GAINESVILLE, Fla. — In a brilliant battle of dueling aces, Florida’s Alex Faedo sparkled just a little more than LSU’s Alex Lange.
“We just came up a little bit short tonight,” LSU coach Paul Mainieri said. “It was a great game. Two of the best pitchers in the country going after it.”
Lange and Faedo combined to strike out 14 and allow just one walk and one run in 15 innings — and even that one run didn't come easy.
Florida broke a scoreless tie when it manufactured a run in the sixth inning, and LSU never answered against Faedo and a trio of relievers as the Gators took the first game of their weekend series 1-0.
“It sucks to be on this side of the ballgame,” said LSU catcher Michael Papierski, who had one of LSU’s seven hits off Faedo. “Lange pitched his butt off and we’ve got to score more runs for him.”
The Gators broke the tie in the sixth when second baseman Deacon Liput, hitting .192 entering the series, lined a 3-2 pitch at the letters into the right-field corner for a leadoff double.
Liput battled back from an 0-2 count to force the issue. Lange said he was trying to throw a fastball on the inner half of the plate, but the pitch got away.
“I left it a little up,” Lange said. “He got his hands through and pulled it down the line.”
Liput moved to third on a sacrifice fly, then scored when first baseman JJ Schwarz hit a towering sacrifice fly to the warning track in left field.
LSU had its chances to answer, putting the tying run on second base in the seventh and ninth innings, but it couldn’t get a run across. The Tigers had Josh Smith at second base with nobody out in the ninth but closed the game with three consecutive strikeouts against Florida reliever Tyler Dyson.
“That kid was throwing the ball real hard,” Mainieri said. “It’s tough. Those kids, they did the best they could, but they just came up a little bit short against another really good arm.”
Lange (3-2) fired a complete game in the loss, striking out seven and allowing just six hits. But he was not satisfied with his performance.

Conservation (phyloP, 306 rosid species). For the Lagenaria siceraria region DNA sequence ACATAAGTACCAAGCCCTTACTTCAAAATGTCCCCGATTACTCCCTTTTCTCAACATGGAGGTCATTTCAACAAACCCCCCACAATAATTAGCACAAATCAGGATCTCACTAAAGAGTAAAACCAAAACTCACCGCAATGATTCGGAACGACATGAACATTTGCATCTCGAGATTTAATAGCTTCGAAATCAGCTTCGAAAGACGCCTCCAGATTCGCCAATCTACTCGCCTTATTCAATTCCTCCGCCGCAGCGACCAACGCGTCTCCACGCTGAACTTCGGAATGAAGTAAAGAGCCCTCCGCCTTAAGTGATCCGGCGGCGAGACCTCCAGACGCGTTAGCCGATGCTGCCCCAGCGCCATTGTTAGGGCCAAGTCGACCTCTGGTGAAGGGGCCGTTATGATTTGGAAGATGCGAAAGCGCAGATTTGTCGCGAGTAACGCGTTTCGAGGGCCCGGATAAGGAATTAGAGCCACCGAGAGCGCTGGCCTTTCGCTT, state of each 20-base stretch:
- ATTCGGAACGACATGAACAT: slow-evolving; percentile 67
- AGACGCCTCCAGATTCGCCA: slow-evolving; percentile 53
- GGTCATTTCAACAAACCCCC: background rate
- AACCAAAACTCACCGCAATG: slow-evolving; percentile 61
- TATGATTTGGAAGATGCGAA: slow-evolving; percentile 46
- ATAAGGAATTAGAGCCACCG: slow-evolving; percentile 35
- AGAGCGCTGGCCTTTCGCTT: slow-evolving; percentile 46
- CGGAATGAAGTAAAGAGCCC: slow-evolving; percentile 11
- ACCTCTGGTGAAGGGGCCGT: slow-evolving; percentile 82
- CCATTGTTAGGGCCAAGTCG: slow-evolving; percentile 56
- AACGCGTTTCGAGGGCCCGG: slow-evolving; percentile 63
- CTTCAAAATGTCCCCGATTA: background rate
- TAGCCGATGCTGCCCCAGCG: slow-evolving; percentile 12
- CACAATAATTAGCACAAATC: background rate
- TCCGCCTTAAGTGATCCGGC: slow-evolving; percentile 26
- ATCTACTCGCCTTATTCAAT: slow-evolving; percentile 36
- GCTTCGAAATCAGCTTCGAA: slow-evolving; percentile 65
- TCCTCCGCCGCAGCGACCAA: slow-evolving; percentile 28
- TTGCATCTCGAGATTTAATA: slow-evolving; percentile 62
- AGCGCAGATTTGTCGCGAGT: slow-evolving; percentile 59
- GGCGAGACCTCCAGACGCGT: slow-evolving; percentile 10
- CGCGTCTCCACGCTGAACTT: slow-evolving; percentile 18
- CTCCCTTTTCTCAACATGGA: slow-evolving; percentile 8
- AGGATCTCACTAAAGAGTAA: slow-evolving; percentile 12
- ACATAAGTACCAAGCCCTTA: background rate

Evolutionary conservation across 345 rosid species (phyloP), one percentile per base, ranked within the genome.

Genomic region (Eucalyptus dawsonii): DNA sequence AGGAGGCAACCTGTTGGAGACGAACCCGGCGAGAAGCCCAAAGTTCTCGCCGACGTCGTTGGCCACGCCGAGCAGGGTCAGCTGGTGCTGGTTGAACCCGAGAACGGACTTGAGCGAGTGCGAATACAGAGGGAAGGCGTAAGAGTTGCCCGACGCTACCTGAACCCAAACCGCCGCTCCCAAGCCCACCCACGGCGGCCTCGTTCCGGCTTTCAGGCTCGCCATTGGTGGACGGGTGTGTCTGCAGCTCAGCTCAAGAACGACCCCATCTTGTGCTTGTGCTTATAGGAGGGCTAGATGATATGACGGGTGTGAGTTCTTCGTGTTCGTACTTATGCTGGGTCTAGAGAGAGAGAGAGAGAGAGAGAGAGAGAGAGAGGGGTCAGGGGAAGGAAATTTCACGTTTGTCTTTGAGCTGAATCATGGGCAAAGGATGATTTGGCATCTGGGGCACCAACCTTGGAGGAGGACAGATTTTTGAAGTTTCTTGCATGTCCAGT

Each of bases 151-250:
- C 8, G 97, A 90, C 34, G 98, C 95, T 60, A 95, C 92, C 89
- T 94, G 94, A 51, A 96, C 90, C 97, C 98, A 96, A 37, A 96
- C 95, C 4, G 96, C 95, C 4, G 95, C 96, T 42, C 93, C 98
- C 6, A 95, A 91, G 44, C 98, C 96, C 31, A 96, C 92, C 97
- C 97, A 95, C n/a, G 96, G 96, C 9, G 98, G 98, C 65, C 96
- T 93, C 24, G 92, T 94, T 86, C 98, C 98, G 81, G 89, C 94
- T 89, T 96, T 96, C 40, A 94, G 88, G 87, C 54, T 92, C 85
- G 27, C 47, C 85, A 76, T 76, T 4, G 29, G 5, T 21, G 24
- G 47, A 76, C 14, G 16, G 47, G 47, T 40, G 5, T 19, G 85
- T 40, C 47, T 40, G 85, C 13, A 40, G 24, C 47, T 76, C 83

“Obviously I didn’t pitch well enough to win tonight, and that’s what bothers me the most,” Lange said.
Florida couldn’t touch Lange as he cruised through the first four innings. He needed only 44 pitches to get through them, facing one over the minimum. But it was in the fifth, when he got into trouble for the first time, that his greatness truly showed.
The Gators loaded the bases with nobody out on two hits and an error. Lange buckled down.
“That’s unbelievable that he can pitch himself out of that,” Papierski said.
He needed four pitches to strike out Ryan Larson, then followed that with a brilliant three-pitch strikeout of Nick Horvath — the last pitch a filthy curveball in the dirt.
The Florida lineup turned over, and Lange got leadoff man Dalton Guthrie — one of two Gators starters hitting better than .300 entering Friday’s game — to line out sharply to second base and end the inning.
“I just regrouped, re-focused. ... It’s tough, but you’ve got to pitch out of that stuff, because you can’t give up a three-spot there when Faedo is throwing as well as he is,” Lange said.
The only problem: Lange gave up a run in the next inning, and even that one run was too much.
Mainieri said Faedo threw more off-speed pitches than LSU expected. Florida coach Kevin O’Sullivan said this wasn’t part of any plan; it was just sticking with what Faedo felt.
“It was just one of those nights where he was hitting his breaking ball, just like Alex Lange was,” O’Sullivan said. “He had success with it and we stayed with it, it was really that simple.”
The Florida ace scattered seven hits over seven shutout innings and did not walk a batter. Every time LSU pressured him with base runners, he found the big pitches to escape trouble.
LSU’s best shot may have come in its last inning against Faedo. Freshman center fielder Zach Watson collected a one-out single on Faedo’s 101st pitch of the evening, and Jake Slaughter followed with a single on the next pitch.
But Faedo struck out designated hitter Brennan Breaux and induced a weak pop fly from Papierski to keep LSU off the scoreboard.
Against Faedo, the Tigers went 1-for-12 with runners on base and 0-for-6 with runners in scoring position, including three strikeouts.
“We had some good swings against Faedo,” Mainieri said. “We had opportunities; we just couldn’t get the clutch one when we had runners in scoring position.”